How To Get the Most Out of a Photography Trip

Photography trips can be a really exciting time and a fantastic way to build your portfolio and come home with once-in-a-lifetime images. But with the time constraints imposed by a vacation, it can be difficult to get everything you want. This helpful video discusses how to get the most out of a photography trip.

Coming to you from aows, this great video discusses how to get more out of a photography trip. You can definitely feel pressured when you are on a trip simply because of the time constraints inherent to them. Personally, I have found that it is important to not cling too tightly to any preconceived ideas you have about the trip. Of course, that does not mean you should not plan ahead at all or at least have some ideas of what you would like to photograph one you are there. But that being said, you will not be able to control things like the weather, or you may encounter unexpected circumstances that throw a wrench in things. It is a good idea to be willing to be flexible with your plans and embrace spontaneous opportunities as they arise. Check out the video above for the full rundown. 

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5 Comments

Tom Reichner's picture

The topic of this article really hits home!

I'm all about photography trips. Photo trips are what matter to me more than anything else in the world. They are, quite literally, what I live for.

I have found that the best way to get the most out of a photo trip is to extend the time of the trip as much as possible. When I photograph the Deer rut each fall, I go for a full month. I am in the deer woods every day before sunrise, and I stay out there until after the sun goes down. Every day. For 30 or 31 days straight.

On other wildlife photography trips, I don't usually have a full month to spend with my subjects, but I do try to stretch my time out as much as possible. Two to four days is never enough to really learn the habits of the animals in a new area. It often takes four or five days just to start to figure things out ..... then once I figure it out, it takes another week to get the kinds of image-making opportunities that I want.

I have sacrificed a lot to be able to spend sufficient time on photography trips. This means no wife, no kids, and no commitment to a full time job, as well as no commitment to a significant mortgage payment. If you want to truly have enough time to get the images you really want, then you'll have to give up most of the other things in life. Photography is far more important than any of those other things, so I have made it a priority over everything else.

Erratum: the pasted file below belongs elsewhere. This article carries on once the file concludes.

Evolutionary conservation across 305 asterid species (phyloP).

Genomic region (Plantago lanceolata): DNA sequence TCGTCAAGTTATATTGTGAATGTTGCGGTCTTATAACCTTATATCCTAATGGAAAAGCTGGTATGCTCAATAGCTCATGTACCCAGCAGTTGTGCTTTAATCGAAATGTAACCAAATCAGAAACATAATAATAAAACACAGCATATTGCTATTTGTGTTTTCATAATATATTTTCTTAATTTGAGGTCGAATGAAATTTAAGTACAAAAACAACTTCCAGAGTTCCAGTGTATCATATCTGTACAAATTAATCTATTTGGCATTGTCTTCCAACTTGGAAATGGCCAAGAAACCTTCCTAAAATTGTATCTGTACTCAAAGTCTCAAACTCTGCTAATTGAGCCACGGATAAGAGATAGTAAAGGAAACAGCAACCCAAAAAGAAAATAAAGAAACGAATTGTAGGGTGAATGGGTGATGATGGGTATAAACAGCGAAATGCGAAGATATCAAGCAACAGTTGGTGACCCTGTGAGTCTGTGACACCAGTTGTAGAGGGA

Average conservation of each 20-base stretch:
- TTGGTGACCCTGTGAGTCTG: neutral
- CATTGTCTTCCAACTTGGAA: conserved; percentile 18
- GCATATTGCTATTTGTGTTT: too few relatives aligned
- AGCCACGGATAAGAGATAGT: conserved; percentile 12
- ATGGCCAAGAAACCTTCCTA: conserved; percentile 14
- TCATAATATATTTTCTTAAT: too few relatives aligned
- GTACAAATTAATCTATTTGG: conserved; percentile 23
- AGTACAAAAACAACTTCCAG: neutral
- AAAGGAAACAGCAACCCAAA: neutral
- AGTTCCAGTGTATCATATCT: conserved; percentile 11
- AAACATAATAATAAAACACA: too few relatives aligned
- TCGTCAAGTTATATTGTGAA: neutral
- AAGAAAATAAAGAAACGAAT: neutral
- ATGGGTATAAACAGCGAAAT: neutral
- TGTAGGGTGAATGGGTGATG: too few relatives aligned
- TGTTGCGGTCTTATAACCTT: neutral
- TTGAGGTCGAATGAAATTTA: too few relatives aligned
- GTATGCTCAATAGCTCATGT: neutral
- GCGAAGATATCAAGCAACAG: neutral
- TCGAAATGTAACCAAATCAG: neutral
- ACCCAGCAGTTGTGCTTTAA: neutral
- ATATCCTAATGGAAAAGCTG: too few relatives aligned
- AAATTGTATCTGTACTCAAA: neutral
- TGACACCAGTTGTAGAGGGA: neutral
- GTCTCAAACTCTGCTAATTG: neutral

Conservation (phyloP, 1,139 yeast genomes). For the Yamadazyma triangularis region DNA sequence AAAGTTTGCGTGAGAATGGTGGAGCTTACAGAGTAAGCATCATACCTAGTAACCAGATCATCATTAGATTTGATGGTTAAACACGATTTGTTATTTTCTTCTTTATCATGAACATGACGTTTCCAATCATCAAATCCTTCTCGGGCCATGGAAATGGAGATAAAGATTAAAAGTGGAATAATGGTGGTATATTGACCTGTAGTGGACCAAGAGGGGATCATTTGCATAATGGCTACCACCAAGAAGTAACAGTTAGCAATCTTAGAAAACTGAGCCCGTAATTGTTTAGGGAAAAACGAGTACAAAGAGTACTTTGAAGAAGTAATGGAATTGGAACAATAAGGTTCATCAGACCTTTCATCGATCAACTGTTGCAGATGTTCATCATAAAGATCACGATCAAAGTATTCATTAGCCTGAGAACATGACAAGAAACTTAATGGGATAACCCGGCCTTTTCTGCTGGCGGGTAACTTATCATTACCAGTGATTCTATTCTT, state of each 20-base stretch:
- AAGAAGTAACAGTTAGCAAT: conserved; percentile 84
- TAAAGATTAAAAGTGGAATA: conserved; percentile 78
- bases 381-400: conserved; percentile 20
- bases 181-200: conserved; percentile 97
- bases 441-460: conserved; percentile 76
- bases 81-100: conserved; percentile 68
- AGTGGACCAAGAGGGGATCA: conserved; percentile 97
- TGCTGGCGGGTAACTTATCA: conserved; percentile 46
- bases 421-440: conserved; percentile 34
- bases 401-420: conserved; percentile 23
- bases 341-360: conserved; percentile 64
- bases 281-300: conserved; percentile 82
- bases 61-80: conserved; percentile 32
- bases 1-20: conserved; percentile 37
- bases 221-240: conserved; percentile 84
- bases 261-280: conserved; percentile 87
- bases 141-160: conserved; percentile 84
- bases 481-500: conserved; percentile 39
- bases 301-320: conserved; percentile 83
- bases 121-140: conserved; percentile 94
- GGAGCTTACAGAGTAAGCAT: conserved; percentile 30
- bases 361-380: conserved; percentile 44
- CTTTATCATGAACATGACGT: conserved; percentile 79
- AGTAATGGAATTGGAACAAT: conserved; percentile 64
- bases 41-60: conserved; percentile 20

Cool Cat's picture

I admire your commitment to photography, but if it's more important than your wife, kids and your job, wow that is mind blowing.

Tom Reichner's picture

But I don't have a wife or kids, or a full time job/career. I don't even have those things in my life, so it's not like I am ignoring a family so that I can go off photographing wildlife. I intentionally avoided making commitments that would hold me back from doing what I want and need to do.

W Mitty's picture

I hope you get the opportunity to return to RMNP-and that you can get to see the west side of the park, especially the wildlife. It is my favorite place in the world. I spend several weeks there nearly every year, and I never tire of it, nor lose my sense of awe about it. It is special. I am glad that you got to see it when you did. As beautiful as it is in good weather, when you get all of the classic mountain and valley views, it transforms when the weather turns into a ghostly wonderland that humbles you, but at the same time makes you feel wholly one with it. One of my favorite memories from 15 years ago is hiking in an early September snowstorm in Little Yellowstone Canyon. It became totally quiet except for the sound of the snowflakes landing on the trees and turned the canyon into a heartbreakingly beautiful scene.

Bear, Dream and Emerald Lakes are spectacular when the weather is nice, but overbearingly crowded. A little challenging weather and you can have it nearly to yourself. As disappointed as you may have been to not have good weather when you were there, I think you got much more unique and original photos. The classic photos are beautiful but eventually all look the same. For me, RMNP is good for hiking when it is nice, and good for photography when there is weather, especially at the high point of Trail Ridge Road.

My wish for you is that you find yourself inexorably drawn back to the park again and again. Once RMNP gets inside you, it is a lifelong love.

Kelly Edwards's picture

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